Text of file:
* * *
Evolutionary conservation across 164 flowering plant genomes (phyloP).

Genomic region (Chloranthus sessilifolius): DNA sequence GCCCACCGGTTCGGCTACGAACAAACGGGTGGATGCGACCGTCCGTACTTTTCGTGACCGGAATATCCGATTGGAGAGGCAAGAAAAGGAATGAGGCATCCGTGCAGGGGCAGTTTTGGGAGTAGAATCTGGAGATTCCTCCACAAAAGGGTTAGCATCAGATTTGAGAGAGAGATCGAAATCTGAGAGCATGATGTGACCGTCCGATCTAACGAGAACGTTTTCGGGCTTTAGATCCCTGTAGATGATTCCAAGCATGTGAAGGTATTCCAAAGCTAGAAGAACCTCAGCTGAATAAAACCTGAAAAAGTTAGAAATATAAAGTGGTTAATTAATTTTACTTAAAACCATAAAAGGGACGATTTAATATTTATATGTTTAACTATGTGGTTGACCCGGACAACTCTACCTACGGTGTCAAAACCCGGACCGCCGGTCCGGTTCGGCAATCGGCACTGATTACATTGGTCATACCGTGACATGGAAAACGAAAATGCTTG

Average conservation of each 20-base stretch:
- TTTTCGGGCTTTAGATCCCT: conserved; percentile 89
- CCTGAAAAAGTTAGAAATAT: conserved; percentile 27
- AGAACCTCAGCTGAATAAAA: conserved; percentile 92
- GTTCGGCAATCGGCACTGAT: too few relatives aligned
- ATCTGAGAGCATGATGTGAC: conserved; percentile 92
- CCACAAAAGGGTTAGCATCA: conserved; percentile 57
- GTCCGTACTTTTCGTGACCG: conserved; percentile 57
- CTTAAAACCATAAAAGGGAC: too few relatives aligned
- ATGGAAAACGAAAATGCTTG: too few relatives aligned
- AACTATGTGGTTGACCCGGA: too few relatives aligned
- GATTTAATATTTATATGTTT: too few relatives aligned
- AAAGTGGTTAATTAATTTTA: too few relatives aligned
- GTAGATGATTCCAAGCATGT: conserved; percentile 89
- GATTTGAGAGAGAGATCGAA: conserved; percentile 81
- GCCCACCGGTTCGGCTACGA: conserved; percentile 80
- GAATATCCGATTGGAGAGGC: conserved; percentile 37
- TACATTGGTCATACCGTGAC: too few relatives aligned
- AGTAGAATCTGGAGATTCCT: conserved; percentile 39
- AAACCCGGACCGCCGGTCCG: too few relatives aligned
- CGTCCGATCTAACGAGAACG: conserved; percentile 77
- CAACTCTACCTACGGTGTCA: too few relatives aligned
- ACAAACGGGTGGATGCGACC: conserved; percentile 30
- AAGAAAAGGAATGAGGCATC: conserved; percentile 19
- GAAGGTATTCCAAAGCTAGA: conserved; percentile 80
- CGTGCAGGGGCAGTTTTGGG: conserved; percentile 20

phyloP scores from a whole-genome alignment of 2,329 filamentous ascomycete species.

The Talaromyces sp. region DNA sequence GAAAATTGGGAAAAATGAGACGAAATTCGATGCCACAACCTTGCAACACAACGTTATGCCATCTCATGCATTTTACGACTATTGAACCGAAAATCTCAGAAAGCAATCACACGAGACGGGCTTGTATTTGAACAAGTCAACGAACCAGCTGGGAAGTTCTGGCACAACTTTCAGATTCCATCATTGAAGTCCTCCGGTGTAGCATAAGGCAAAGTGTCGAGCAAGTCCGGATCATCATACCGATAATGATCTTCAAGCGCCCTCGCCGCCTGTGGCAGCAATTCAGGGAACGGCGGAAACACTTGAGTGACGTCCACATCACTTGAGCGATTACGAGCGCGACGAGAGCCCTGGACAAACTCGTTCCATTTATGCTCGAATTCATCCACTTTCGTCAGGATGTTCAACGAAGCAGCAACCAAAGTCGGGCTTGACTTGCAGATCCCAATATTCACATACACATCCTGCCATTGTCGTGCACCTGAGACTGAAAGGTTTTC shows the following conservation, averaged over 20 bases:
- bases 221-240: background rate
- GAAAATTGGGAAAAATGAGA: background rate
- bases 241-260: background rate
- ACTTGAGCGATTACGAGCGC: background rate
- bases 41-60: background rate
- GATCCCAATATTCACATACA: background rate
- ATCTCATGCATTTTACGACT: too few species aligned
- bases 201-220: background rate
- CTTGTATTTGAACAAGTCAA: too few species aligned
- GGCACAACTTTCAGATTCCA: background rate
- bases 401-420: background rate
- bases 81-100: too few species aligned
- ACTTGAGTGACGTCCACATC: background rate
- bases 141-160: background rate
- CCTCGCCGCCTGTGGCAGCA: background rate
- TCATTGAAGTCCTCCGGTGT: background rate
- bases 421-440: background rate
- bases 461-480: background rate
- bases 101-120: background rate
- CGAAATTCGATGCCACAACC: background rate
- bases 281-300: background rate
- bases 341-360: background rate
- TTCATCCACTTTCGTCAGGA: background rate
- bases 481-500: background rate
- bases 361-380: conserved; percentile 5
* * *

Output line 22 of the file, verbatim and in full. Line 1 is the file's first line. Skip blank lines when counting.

- AAACCCGGACCGCCGGTCCG: too few relatives aligned